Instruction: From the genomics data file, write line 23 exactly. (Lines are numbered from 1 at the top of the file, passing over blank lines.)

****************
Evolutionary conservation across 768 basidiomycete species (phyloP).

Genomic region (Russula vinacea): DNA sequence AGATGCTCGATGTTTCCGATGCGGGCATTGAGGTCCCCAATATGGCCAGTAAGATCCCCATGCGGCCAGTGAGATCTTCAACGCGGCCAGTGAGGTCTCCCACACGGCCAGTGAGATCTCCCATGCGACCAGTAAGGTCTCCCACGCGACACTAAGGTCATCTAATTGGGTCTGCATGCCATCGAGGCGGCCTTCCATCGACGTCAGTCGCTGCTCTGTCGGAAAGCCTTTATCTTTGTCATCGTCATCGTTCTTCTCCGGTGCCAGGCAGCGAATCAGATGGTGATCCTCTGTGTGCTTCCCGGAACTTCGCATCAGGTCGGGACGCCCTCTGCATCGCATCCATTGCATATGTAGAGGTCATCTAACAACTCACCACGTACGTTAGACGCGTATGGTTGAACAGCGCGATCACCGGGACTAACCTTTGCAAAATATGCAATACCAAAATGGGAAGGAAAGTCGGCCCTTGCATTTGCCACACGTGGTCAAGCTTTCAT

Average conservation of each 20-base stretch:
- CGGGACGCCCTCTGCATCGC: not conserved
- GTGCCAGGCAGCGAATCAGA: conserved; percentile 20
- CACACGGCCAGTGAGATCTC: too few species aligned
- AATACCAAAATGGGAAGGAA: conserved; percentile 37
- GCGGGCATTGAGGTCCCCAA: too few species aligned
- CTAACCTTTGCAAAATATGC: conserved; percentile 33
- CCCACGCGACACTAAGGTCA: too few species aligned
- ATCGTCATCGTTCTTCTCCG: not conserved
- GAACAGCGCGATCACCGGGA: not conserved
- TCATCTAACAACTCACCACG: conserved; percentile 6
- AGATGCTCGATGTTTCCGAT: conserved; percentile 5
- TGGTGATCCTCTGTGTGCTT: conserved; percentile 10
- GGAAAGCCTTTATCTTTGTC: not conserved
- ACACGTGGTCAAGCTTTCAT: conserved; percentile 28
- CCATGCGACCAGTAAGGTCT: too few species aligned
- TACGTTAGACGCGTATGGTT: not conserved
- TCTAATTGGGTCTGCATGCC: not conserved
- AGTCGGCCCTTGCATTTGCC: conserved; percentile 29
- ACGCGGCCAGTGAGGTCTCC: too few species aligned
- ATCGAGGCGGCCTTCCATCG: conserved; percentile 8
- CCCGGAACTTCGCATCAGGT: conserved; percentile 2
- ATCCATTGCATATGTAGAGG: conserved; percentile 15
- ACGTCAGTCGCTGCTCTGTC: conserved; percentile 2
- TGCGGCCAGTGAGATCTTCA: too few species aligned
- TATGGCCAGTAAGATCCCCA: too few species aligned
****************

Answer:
- ATCGAGGCGGCCTTCCATCG: conserved; percentile 8